NBA

Warriors’ Andre Iguodala explains why his 2015 NBA Finals MVP over Stephen Curry was ‘well-deserved’

Stephen Curry may be a three-time NBA champion, but his detractors often point to his failure to win a Finals MVP award as a knock against his postseason resume. Kevin Durant won two of them for the Warriors in 2017 and 2018, and while the choice between him and Curry was debatable, few would argue passionately that Durant was undeserving. The 2015 award, however, has become slightly more controversial with time.

LeBron James was so good for the Cleveland Cavaliers that he scored four of the 11 votes for Finals MVP. The remaining seven, and the trophy, went not to Curry, but to the man who defended James: Andre Iguodala. Curry came up short despite averaging 9.7 more points and 2.3 more assists than his teammate, and while Iguodala has long been adamant that Curry deserved a Finals MVP at some point during Golden State’s run, he stands by the choice that the voters made in 2015 in an interview with The Athletic’s Sam Amick.

“As I said, I think it was well-deserved. I just made the most of the opportunity. The scheme was set up for me to beat (James). And that doesn’t happen too often in the finals. Normally it’s the guy who’s the favorite, (who has) the odds, those are the guys who always get the NBA Finals MVP. And I think that I just made the most of the opportunity. Knowing the (defensive) attention that Steph has, knowing the attention that Klay (Thompson) has, a guy like Draymond (Green), Shaun Livingston made sure that I was always just ready and available. Those guys just said, ‘Here, this is what the game says so give him the ball right here and just be ready for it.’ So I think more than anything, it’s just being ready for those moments. If you go back and watch, when the game said ‘shoot’ I shot and I made it. And when it said ‘pass,’ I made it. And then I had to go defend the guy. I didn’t stop him. I didn’t shut him down but just tried to make life hard for him so, in turn, he had to react in other ways. He had to think twice about (decisions). 

He still got to the bucket, but he’s one of the smartest basketball players of all time. And I think, being on his level in terms of basketball IQ, we were just playing chess. It was like a master chess matchup. I think that’s the defense that you (rewarded) — in terms of who you voted for. I think it was very deserving because people don’t understand the human element, the changes that happened, the sacrifices that were made that year with (him) coming off the bench and being thrown into the starting lineup (in Game 4) and people think you might not be able to react well, and it was nothing. I’d been to the playoffs before, won a gold medal — two actually, with the World Championships (in Turkey in 2010 and the London Olympics in 2012). I played a major role on both of those teams — more than people know. And just because you’re not the main name or the (star) doesn’t mean you don’t have (a significant) impact. You’ve just got to be ready for whatever.”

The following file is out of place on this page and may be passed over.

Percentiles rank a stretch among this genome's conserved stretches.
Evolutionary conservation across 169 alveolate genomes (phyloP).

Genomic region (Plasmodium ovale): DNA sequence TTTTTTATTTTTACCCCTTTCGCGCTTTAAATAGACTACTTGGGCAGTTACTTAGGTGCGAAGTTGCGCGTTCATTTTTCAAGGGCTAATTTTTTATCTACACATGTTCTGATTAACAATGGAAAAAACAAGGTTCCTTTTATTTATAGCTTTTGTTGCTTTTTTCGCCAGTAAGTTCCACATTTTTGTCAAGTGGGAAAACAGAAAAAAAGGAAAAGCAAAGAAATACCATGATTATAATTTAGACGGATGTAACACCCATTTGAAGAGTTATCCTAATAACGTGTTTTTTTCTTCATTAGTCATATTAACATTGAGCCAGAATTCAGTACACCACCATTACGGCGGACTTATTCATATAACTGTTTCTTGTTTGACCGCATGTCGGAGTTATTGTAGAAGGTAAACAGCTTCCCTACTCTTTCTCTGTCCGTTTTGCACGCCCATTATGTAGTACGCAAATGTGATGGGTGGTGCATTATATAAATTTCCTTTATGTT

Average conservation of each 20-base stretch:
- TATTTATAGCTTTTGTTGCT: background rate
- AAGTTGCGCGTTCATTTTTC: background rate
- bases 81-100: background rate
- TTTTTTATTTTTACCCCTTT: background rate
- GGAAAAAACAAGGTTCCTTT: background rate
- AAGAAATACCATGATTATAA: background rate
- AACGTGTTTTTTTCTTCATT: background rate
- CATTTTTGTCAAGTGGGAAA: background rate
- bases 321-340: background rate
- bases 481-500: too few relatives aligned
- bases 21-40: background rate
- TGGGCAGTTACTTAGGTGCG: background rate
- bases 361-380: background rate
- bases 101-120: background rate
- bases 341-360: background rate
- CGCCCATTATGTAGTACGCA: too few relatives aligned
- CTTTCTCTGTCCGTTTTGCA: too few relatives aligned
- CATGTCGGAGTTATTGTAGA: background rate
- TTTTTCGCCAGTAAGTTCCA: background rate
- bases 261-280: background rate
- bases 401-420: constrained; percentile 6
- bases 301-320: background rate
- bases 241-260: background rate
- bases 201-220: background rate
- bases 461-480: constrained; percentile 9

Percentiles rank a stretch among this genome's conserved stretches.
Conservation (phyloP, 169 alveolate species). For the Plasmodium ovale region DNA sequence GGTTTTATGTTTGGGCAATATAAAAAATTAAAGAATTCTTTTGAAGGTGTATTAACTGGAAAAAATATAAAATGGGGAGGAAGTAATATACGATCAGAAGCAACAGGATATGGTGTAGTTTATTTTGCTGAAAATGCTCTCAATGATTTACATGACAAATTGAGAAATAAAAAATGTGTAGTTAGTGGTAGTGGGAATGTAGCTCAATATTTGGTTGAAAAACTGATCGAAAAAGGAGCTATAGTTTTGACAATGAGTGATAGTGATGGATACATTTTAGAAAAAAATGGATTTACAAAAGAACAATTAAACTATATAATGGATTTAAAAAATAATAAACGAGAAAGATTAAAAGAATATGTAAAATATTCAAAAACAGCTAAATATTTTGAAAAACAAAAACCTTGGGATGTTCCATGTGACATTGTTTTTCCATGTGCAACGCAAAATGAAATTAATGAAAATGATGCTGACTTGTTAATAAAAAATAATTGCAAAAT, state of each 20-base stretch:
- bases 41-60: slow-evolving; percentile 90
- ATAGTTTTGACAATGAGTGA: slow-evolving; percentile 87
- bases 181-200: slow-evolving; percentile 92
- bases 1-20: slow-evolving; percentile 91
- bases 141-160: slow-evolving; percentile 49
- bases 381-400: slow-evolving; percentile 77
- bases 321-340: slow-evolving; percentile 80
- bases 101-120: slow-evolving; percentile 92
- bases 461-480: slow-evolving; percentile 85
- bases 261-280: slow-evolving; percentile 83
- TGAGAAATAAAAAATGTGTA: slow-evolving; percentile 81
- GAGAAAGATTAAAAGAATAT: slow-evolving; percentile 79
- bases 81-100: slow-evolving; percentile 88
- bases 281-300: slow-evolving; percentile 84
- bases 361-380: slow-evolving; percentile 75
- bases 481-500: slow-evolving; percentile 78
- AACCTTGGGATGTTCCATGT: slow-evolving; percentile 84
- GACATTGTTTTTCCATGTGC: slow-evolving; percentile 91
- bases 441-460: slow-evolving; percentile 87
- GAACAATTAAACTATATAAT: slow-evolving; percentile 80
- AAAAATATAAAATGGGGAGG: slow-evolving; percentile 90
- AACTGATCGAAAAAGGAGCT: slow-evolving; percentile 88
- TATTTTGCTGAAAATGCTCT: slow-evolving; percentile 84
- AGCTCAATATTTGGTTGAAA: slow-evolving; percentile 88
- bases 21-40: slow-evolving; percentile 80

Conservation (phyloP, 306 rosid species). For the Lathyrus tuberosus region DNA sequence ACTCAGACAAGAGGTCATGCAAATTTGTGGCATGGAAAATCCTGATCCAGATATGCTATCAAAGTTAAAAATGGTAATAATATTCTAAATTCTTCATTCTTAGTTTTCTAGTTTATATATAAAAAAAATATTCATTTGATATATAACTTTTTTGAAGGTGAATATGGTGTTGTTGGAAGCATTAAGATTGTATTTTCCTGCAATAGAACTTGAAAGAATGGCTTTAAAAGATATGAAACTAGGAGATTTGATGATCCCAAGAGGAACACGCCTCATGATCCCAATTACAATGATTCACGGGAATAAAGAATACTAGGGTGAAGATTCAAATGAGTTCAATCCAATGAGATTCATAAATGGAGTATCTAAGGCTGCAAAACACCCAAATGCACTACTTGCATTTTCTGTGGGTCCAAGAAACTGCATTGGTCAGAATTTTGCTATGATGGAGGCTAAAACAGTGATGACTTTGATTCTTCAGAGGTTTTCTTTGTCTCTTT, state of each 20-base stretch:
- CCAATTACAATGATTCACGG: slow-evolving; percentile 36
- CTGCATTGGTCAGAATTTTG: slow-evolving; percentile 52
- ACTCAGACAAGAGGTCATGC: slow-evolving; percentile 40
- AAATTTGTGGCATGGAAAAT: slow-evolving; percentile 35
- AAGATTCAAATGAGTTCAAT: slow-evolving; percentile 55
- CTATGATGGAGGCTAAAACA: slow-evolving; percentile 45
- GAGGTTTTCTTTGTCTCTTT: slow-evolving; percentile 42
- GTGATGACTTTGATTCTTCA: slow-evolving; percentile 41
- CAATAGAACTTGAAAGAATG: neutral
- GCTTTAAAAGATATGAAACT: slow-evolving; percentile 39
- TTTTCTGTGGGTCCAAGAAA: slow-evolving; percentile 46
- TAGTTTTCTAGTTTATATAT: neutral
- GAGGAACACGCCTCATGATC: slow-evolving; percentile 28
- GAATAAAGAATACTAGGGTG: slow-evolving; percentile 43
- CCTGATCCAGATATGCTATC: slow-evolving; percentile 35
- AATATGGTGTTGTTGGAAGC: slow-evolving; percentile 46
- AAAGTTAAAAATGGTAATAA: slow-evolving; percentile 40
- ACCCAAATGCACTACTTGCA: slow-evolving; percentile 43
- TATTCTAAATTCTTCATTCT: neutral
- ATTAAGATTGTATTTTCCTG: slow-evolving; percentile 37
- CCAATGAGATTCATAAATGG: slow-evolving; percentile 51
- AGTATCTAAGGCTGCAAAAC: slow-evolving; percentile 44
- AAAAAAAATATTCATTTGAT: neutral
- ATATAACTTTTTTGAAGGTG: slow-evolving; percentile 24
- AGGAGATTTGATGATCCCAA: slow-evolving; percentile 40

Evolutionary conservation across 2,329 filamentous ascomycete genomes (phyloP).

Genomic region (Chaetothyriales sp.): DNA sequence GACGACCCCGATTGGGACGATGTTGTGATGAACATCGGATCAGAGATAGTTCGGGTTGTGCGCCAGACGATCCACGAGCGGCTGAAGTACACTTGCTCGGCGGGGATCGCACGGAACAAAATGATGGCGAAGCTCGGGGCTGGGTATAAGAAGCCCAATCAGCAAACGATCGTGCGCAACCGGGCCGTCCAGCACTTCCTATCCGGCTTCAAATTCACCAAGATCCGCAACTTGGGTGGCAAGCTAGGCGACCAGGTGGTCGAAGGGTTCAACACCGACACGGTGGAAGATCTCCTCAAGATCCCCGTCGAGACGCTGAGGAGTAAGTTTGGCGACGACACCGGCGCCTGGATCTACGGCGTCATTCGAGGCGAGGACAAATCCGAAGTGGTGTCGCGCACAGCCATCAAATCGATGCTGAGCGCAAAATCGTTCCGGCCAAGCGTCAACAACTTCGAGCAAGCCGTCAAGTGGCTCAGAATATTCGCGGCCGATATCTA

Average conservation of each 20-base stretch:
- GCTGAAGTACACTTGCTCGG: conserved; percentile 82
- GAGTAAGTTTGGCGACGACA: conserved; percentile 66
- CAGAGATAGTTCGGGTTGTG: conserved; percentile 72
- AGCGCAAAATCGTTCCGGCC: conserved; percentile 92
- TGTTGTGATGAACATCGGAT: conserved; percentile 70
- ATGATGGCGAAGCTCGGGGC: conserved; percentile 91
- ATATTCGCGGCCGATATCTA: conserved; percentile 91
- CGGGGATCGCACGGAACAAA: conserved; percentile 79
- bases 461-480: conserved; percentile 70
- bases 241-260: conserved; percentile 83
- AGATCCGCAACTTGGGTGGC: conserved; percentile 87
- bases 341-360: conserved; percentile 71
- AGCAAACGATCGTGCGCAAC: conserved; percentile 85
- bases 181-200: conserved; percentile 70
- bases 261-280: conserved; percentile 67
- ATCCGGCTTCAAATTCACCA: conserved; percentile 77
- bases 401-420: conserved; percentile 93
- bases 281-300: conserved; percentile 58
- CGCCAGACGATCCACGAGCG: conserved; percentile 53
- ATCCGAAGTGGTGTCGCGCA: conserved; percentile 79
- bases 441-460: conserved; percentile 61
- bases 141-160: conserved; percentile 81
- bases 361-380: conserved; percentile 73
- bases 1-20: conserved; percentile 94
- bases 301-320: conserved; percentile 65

Ultimately, few will be swayed by Iguodala’s argument. James was the best player in the series, but some voters refused to consider him because his team lost. Curry likely had the biggest overall impact on Golden State’s win, as his mere presence as a threat created easier looks for all of his teammates. Iguodala won out due to a combination of defense, statistics and the aura surrounding James.

If there’s one thing about the process that bugs Iguodala, though, it’s the ammunition it gives Curry’s critics. He even argued that it was a phenomenon unique to basketball. “Like in football, anybody can win MVP of the Super Bowl. You can be a kick returner. Desmond Howard won it, right? But no one takes anything away from (then-Packers quarterback) Brett Favre. I just don’t like the way they try to take shots at (Curry).”

The basketball discourse tends to be uniquely tied to accolades. Players are often boiled down to their trophies. It’s an unfair way to determine a legacy, and whether or not Curry should have won the Finals MVP award in 2015, Iguodala is right that he certainly shouldn’t be criticized for failing to do so. His team won the championship. That’s what matters.



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